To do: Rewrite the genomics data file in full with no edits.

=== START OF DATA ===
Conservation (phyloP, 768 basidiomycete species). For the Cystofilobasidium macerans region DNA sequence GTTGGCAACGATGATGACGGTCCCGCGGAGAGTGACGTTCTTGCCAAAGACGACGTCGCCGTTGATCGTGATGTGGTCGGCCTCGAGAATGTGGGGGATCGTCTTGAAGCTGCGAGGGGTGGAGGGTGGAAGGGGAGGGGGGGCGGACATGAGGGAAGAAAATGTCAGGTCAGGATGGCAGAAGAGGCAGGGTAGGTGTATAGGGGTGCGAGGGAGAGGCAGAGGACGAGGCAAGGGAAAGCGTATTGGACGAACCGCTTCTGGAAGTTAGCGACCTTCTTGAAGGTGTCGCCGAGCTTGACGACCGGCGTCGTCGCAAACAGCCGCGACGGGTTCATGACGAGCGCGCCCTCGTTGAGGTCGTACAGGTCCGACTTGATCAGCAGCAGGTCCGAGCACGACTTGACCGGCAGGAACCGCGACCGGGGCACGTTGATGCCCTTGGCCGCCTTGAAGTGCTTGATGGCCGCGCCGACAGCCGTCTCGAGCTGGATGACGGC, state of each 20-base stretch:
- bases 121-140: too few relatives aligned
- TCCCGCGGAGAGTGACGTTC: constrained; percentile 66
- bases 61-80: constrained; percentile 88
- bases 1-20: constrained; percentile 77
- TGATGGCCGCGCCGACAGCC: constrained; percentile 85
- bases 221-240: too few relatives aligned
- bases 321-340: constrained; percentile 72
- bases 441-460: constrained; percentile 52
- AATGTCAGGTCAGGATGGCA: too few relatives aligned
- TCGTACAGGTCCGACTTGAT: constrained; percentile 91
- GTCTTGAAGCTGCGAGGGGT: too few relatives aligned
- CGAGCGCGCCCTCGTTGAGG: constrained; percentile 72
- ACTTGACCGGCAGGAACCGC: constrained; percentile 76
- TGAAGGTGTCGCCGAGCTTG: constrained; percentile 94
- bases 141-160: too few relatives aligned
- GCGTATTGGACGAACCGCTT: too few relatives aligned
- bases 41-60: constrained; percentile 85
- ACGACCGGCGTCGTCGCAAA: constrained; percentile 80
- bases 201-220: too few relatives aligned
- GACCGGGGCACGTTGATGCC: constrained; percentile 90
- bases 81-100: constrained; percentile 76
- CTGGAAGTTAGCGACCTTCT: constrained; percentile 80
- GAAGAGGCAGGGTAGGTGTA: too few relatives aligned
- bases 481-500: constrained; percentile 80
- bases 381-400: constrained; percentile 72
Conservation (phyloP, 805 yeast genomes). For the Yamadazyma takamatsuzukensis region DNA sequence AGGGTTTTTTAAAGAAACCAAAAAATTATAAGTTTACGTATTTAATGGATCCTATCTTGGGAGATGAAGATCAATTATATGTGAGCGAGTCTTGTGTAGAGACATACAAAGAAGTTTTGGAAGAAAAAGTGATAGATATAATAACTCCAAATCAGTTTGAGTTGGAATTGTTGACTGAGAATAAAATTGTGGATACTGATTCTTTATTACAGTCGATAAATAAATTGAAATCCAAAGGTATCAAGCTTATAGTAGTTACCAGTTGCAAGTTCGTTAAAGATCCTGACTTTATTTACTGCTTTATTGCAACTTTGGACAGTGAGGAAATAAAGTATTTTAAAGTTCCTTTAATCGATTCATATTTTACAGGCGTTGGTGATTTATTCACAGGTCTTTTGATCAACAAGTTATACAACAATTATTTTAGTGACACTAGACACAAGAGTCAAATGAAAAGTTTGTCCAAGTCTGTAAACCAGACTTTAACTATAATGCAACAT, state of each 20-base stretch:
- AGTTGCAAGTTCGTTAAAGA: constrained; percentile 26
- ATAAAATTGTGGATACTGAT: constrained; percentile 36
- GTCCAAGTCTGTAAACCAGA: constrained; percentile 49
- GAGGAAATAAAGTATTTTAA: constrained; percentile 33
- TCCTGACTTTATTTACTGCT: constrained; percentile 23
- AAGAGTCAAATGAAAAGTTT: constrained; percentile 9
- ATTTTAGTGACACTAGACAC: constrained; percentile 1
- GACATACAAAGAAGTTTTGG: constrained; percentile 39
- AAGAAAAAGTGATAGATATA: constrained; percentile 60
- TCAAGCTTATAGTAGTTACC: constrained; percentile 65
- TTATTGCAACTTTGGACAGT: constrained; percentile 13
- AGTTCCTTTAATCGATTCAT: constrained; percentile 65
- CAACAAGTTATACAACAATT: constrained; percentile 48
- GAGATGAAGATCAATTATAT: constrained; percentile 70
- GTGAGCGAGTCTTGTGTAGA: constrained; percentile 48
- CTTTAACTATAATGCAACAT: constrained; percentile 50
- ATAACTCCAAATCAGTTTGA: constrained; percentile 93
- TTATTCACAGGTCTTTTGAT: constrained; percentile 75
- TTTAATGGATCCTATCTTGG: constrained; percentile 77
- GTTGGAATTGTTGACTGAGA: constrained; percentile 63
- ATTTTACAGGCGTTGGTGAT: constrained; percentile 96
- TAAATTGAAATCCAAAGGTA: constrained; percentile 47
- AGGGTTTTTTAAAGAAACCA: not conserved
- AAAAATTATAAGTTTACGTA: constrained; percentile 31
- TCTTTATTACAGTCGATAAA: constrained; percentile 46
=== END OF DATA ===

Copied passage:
Conservation (phyloP, 768 basidiomycete species). For the Cystofilobasidium macerans region DNA sequence GTTGGCAACGATGATGACGGTCCCGCGGAGAGTGACGTTCTTGCCAAAGACGACGTCGCCGTTGATCGTGATGTGGTCGGCCTCGAGAATGTGGGGGATCGTCTTGAAGCTGCGAGGGGTGGAGGGTGGAAGGGGAGGGGGGGCGGACATGAGGGAAGAAAATGTCAGGTCAGGATGGCAGAAGAGGCAGGGTAGGTGTATAGGGGTGCGAGGGAGAGGCAGAGGACGAGGCAAGGGAAAGCGTATTGGACGAACCGCTTCTGGAAGTTAGCGACCTTCTTGAAGGTGTCGCCGAGCTTGACGACCGGCGTCGTCGCAAACAGCCGCGACGGGTTCATGACGAGCGCGCCCTCGTTGAGGTCGTACAGGTCCGACTTGATCAGCAGCAGGTCCGAGCACGACTTGACCGGCAGGAACCGCGACCGGGGCACGTTGATGCCCTTGGCCGCCTTGAAGTGCTTGATGGCCGCGCCGACAGCCGTCTCGAGCTGGATGACGGC, state of each 20-base stretch:
- bases 121-140: too few relatives aligned
- TCCCGCGGAGAGTGACGTTC: constrained; percentile 66
- bases 61-80: constrained; percentile 88
- bases 1-20: constrained; percentile 77
- TGATGGCCGCGCCGACAGCC: constrained; percentile 85
- bases 221-240: too few relatives aligned
- bases 321-340: constrained; percentile 72
- bases 441-460: constrained; percentile 52
- AATGTCAGGTCAGGATGGCA: too few relatives aligned
- TCGTACAGGTCCGACTTGAT: constrained; percentile 91
- GTCTTGAAGCTGCGAGGGGT: too few relatives aligned
- CGAGCGCGCCCTCGTTGAGG: constrained; percentile 72
- ACTTGACCGGCAGGAACCGC: constrained; percentile 76
- TGAAGGTGTCGCCGAGCTTG: constrained; percentile 94
- bases 141-160: too few relatives aligned
- GCGTATTGGACGAACCGCTT: too few relatives aligned
- bases 41-60: constrained; percentile 85
- ACGACCGGCGTCGTCGCAAA: constrained; percentile 80
- bases 201-220: too few relatives aligned
- GACCGGGGCACGTTGATGCC: constrained; percentile 90
- bases 81-100: constrained; percentile 76
- CTGGAAGTTAGCGACCTTCT: constrained; percentile 80
- GAAGAGGCAGGGTAGGTGTA: too few relatives aligned
- bases 481-500: constrained; percentile 80
- bases 381-400: constrained; percentile 72
Conservation (phyloP, 805 yeast genomes). For the Yamadazyma takamatsuzukensis region DNA sequence AGGGTTTTTTAAAGAAACCAAAAAATTATAAGTTTACGTATTTAATGGATCCTATCTTGGGAGATGAAGATCAATTATATGTGAGCGAGTCTTGTGTAGAGACATACAAAGAAGTTTTGGAAGAAAAAGTGATAGATATAATAACTCCAAATCAGTTTGAGTTGGAATTGTTGACTGAGAATAAAATTGTGGATACTGATTCTTTATTACAGTCGATAAATAAATTGAAATCCAAAGGTATCAAGCTTATAGTAGTTACCAGTTGCAAGTTCGTTAAAGATCCTGACTTTATTTACTGCTTTATTGCAACTTTGGACAGTGAGGAAATAAAGTATTTTAAAGTTCCTTTAATCGATTCATATTTTACAGGCGTTGGTGATTTATTCACAGGTCTTTTGATCAACAAGTTATACAACAATTATTTTAGTGACACTAGACACAAGAGTCAAATGAAAAGTTTGTCCAAGTCTGTAAACCAGACTTTAACTATAATGCAACAT, state of each 20-base stretch:
- AGTTGCAAGTTCGTTAAAGA: constrained; percentile 26
- ATAAAATTGTGGATACTGAT: constrained; percentile 36
- GTCCAAGTCTGTAAACCAGA: constrained; percentile 49
- GAGGAAATAAAGTATTTTAA: constrained; percentile 33
- TCCTGACTTTATTTACTGCT: constrained; percentile 23
- AAGAGTCAAATGAAAAGTTT: constrained; percentile 9
- ATTTTAGTGACACTAGACAC: constrained; percentile 1
- GACATACAAAGAAGTTTTGG: constrained; percentile 39
- AAGAAAAAGTGATAGATATA: constrained; percentile 60
- TCAAGCTTATAGTAGTTACC: constrained; percentile 65
- TTATTGCAACTTTGGACAGT: constrained; percentile 13
- AGTTCCTTTAATCGATTCAT: constrained; percentile 65
- CAACAAGTTATACAACAATT: constrained; percentile 48
- GAGATGAAGATCAATTATAT: constrained; percentile 70
- GTGAGCGAGTCTTGTGTAGA: constrained; percentile 48
- CTTTAACTATAATGCAACAT: constrained; percentile 50
- ATAACTCCAAATCAGTTTGA: constrained; percentile 93
- TTATTCACAGGTCTTTTGAT: constrained; percentile 75
- TTTAATGGATCCTATCTTGG: constrained; percentile 77
- GTTGGAATTGTTGACTGAGA: constrained; percentile 63
- ATTTTACAGGCGTTGGTGAT: constrained; percentile 96
- TAAATTGAAATCCAAAGGTA: constrained; percentile 47
- AGGGTTTTTTAAAGAAACCA: not conserved
- AAAAATTATAAGTTTACGTA: constrained; percentile 31
- TCTTTATTACAGTCGATAAA: constrained; percentile 46